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Citizens on Patrol: GSU Police Want to Educate the Community

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The Georgia Southern Police on campus want you, the community, to engage with them and learn about the typical duties of keeping our campus safe. Photo by: Armstrong.edu

Daniel Hayes, Staff Writer

Starting Wednesday, Nov. 1, and running for the next six weeks, Georgia Southern Police department will be offering a Citizens Police Academy at the Armstrong campus. Every Wednesday night from 7 to 8 p.m., students can participate in lecture type course covering the finer points of policing.

The goal of the academy is to create a “nucleus of well-informed citizens who possess a greater insight into police practices and services,” as stated in the email sent around to students. The course will cover such topics as criminal and constitutional law, use of force, traffic and DWI enforcement, forensics and even firearms training. Students will not be given a gun, but rather informed of when and how an officer is trained to use a gun.

According to Theresa Davis of the Georgia Southern Police Department, Armstrong precinct, the goal of the program is to foster a relationship between officers and citizens. “We want to show that not all interactions with police have to be negative, the officers are here to help,” Davis says.

This will be the first such academy offered on Armstrong’s campus. In the past, the Armstrong Police department has offered other training programs on campus including the Rape Aggression Defense System (RADS) class and the Defense and Tactical Education (DATE) class. However, the Citizens Police Academy will be the first of its kind offered on campus. It is the first of what the Police departments hopes will be many opportunities for community outreach between the students and the officers.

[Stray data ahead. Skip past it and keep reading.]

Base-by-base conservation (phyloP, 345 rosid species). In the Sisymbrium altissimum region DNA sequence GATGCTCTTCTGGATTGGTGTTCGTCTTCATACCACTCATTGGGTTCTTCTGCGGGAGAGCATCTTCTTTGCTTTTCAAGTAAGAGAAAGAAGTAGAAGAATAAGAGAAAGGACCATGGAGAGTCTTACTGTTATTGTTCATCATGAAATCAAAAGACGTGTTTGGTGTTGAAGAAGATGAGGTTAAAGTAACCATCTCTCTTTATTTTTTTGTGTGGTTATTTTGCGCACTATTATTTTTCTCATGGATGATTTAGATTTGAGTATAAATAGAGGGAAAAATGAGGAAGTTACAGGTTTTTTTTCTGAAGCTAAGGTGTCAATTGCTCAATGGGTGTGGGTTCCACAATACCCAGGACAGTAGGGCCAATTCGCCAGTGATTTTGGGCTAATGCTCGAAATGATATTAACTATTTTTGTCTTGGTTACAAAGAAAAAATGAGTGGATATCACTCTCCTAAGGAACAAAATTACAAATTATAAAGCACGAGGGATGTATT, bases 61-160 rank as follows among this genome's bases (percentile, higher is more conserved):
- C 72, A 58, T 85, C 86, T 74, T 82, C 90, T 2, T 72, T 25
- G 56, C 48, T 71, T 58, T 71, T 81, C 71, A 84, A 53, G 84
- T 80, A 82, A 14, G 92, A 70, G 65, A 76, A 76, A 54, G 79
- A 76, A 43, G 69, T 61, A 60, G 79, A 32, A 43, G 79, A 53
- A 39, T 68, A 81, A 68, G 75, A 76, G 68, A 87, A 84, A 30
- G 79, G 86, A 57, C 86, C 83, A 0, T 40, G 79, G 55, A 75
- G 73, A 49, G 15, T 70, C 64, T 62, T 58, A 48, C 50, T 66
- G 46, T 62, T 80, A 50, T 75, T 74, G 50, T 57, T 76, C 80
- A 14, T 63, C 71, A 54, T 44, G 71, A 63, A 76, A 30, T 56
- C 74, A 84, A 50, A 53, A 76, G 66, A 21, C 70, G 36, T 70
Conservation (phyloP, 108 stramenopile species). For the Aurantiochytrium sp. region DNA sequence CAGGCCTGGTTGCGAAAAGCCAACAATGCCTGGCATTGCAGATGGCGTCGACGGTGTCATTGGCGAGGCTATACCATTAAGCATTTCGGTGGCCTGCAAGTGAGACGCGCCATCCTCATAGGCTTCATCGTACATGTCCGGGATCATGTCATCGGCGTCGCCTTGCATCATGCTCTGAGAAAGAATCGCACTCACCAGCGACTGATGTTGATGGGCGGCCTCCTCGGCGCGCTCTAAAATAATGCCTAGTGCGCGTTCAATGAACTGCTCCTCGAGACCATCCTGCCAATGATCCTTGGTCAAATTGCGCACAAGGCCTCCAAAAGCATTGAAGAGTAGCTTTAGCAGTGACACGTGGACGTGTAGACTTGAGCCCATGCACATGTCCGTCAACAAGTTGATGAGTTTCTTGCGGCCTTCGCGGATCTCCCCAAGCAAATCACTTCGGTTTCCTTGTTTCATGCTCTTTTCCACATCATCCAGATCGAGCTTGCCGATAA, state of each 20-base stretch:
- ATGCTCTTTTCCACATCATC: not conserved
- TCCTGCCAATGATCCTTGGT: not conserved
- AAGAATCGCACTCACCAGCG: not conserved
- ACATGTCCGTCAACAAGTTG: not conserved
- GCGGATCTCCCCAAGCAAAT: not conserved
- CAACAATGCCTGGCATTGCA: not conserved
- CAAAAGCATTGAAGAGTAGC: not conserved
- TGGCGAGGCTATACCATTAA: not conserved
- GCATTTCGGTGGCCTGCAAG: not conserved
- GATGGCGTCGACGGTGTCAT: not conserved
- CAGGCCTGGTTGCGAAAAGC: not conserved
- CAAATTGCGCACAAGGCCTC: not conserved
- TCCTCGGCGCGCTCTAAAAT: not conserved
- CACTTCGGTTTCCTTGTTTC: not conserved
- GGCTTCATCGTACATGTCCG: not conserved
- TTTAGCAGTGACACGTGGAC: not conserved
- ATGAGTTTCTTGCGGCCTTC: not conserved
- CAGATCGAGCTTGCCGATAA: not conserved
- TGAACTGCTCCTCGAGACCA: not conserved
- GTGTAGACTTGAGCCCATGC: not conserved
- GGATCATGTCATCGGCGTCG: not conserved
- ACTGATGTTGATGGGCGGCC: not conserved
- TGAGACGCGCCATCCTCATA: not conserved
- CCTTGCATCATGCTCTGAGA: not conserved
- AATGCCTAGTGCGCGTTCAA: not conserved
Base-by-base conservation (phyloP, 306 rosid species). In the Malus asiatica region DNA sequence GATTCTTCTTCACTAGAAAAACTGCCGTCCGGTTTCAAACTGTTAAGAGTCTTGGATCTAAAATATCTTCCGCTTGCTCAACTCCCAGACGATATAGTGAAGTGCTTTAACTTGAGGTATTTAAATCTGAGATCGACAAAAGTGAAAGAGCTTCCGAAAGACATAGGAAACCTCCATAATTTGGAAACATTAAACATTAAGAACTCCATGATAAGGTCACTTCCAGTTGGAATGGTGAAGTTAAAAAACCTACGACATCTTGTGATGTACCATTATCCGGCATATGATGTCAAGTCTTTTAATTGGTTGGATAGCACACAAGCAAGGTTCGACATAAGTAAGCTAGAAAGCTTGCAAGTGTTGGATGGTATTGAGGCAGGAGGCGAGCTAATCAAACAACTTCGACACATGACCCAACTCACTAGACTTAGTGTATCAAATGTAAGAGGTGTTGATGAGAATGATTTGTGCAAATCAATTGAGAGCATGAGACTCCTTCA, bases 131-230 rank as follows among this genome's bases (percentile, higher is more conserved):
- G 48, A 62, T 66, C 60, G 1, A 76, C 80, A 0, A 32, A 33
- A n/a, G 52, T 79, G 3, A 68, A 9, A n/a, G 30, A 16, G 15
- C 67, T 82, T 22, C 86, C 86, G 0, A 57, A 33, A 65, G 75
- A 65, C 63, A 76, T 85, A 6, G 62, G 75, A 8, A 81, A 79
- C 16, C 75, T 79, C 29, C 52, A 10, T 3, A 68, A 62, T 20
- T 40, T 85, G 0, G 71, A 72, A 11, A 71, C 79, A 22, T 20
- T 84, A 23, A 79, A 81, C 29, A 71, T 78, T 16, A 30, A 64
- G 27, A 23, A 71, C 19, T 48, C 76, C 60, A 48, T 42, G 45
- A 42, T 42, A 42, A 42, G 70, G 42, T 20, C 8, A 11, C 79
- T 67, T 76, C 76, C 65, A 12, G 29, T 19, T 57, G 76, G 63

Although this may be the first such program at Armstrong, the Statesboro Police department has offered a similar program for many years. The engagement in the program is so strong in Statesboro that there is even an alumni program for past Citizens Police Academy graduates. These alumni, according to Madison Warren communication information specialist and coordinator of the Citizens Police Academy for the Statesboro Police Department, have come back to assist in future academies and even help with community outreach such as 5k’s and parades.

A Citizens Police Academy can be an opportunity for someone interested in becoming a police officer to familiarize themselves with the profession. The primary goal of Citizen Police Academy is community engagement. not recruitment.

When a future officer is found, though, Warren explains it as “a cherry on top.” If you have ever wondered what an officer does when he or she is not writing you a ticket, come on out the Citizens Police Academy and find out for yourself. There may even be a chance to help or join the Police force moving forward.

Spots are filling up fast so don’t hesitate to email Theresa Davis at theresa.davis@armstrong.edu with the Armstrong Police Department.

 

About The Inkwell (1193 Articles)
A compelling news source at Armstrong State University since 1935.

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